Variability and accuracy of multiple saliva pepsin measurements in laryngopharyngeal reflux patients
Journal of Otolaryngology - Head & Neck Surgery volume 52, Article number: 66 (2023)
To study the variability and diagnostic value of multiple salivary pepsin measurements in the detection of laryngopharyngeal reflux (LPR).
Patients with LPR symptoms were consecutively recruited from December 2019 to Augustus 2022. Twenty-one asymptomatic individuals completed the study. The diagnostic was confirmed with hypopharyngeal–esophageal impedance-pH monitoring (HEMII-pH). Patients collected three saliva samples during the 24-h testing period. Symptoms and findings were studied with reflux symptom score-12 and reflux sign assessment. Sensitivity, specificity, positive (PPV) and negative (NPV) predictive values of pepsin measurements were calculated considering morning, post-lunch and post-dinner samples. The consistency and relationship between HEMII-pH, pepsin measurements, and clinical features were investigated.
Morning, post-lunch and post-dinner saliva pepsin concentrations were measured in 42 patients. Pepsin measurements were 64.9%, 59.5%, and 59.0% sensitive for morning, post-lunch and post-dinner collections at cutoff ≥ 16 ng/mL. Considering the highest concentration of the three pepsin saliva collections, the accuracy, sensitivity, specificity and PPV were 70.5%, 73.0%; 66.7% and 78.9%, respectively. Morning pepsin measurements reported higher consistency, sensitivity, and specificity than post-dinner and post-lunch pepsin measurements.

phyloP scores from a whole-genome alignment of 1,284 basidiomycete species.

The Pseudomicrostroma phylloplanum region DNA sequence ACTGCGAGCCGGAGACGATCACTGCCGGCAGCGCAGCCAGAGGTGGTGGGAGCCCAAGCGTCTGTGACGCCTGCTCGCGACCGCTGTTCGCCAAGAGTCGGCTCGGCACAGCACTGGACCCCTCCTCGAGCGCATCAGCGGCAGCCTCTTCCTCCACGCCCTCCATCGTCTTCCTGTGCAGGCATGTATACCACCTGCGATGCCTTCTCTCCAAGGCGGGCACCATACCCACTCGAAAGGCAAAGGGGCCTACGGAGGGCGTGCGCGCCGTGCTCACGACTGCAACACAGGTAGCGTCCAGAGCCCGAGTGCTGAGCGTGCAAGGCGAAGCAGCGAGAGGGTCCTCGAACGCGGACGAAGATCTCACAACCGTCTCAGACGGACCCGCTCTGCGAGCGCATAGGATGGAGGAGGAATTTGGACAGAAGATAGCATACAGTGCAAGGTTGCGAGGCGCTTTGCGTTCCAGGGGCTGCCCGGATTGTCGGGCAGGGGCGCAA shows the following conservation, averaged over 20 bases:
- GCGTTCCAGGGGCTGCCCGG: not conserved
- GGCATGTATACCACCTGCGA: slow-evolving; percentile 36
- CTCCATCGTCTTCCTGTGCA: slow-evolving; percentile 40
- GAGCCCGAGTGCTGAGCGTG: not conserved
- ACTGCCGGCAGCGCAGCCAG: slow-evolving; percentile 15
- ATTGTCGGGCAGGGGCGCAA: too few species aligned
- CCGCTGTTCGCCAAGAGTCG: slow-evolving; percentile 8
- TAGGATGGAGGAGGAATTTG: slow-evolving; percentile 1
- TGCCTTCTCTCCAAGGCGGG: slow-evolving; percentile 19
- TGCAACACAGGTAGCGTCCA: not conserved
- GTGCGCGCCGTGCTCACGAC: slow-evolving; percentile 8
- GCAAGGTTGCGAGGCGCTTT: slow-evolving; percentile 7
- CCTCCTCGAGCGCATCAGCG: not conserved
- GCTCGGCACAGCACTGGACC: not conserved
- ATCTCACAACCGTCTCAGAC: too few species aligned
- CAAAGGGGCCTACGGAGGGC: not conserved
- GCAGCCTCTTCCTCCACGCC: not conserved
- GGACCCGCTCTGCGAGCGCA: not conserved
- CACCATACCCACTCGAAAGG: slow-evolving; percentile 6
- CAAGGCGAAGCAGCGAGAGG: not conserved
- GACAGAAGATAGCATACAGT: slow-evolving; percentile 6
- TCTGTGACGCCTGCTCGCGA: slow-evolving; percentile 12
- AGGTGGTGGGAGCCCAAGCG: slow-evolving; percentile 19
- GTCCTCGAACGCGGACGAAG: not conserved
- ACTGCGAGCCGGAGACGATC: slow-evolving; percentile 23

The collection of several saliva pepsin samples improves the detection rate of LPR. In case of high clinical LPR suspicion and negative pepsin test, a HEMII-pH study could provide further diagnostic information.
Laryngopharyngeal reflux (LPR) is an inflammatory condition of the upper aerodigestive tract tissues related to direct and indirect effect of gastroduodenal content reflux, which induces morphological changes in the upper aerodigestive tract . The symptoms and findings are related to the deposit of pepsin in laryngopharyngeal mucosa and the development of inflammatory reaction and mucosa injuries . Currently, the LPR diagnosis may be confirmed with the 24-h hypopharyngeal–esophageal multichannel intraluminal impedance-pH monitoring (HEMII-pH), which detects pharyngeal reflux events . HEMII-pH is considered as the gold standard for the LPR diagnosis, but this tool remains costly and inconvenient. HEMII-pH is uncommonly used by otolaryngologists [4, 5]. Over the past 2 decades, saliva pepsin measurement was proposed as a cost-effective and minimal invasive diagnostic tool for LPR . However, studies reported inconsistencies regarding the cutoff, the collection time and the appropriate number of saliva samples for the diagnostic. These inconsistencies may be due to the variability of the saliva pepsin concentration over time [6,7,8,9,10].
The aim of this study was to investigate the variability of pepsin saliva concentration throughout the day and its diagnostic value for detecting laryngopharyngeal reflux.
Material and methods
Subjects and setting
Patients with suspected LPR regarding laryngopharyngeal symptoms and findings were consecutively recruited from two European hospitals (Saint-Pierre University Hospital of Brussels (Belgium) and Elsan Polyclinic of Poitiers (France)). The LPR diagnosis was confirmed with 24-h HEMII-pH. Gastrointestinal (GI) endoscopy was proposed to elderly individuals and those with gastroesophageal reflux disease (GERD) complaints. The exclusion criteria included the following: active smoker, alcoholic (> 3 alcohol glasses daily), history of upper respiratory tract infection within the last month, neurological or psychiatric illness, head and neck malignancy, head and neck radiotherapy, active seasonal allergies, intake of inhaled corticosteroids, or asthma.
The local ethics committee approved the study protocol (CHU Saint-Pierre, n°BE076201837630). Patients consented to participate.
Hypopharyngeal–esophageal multichannel intraluminal impedance-pH monitoring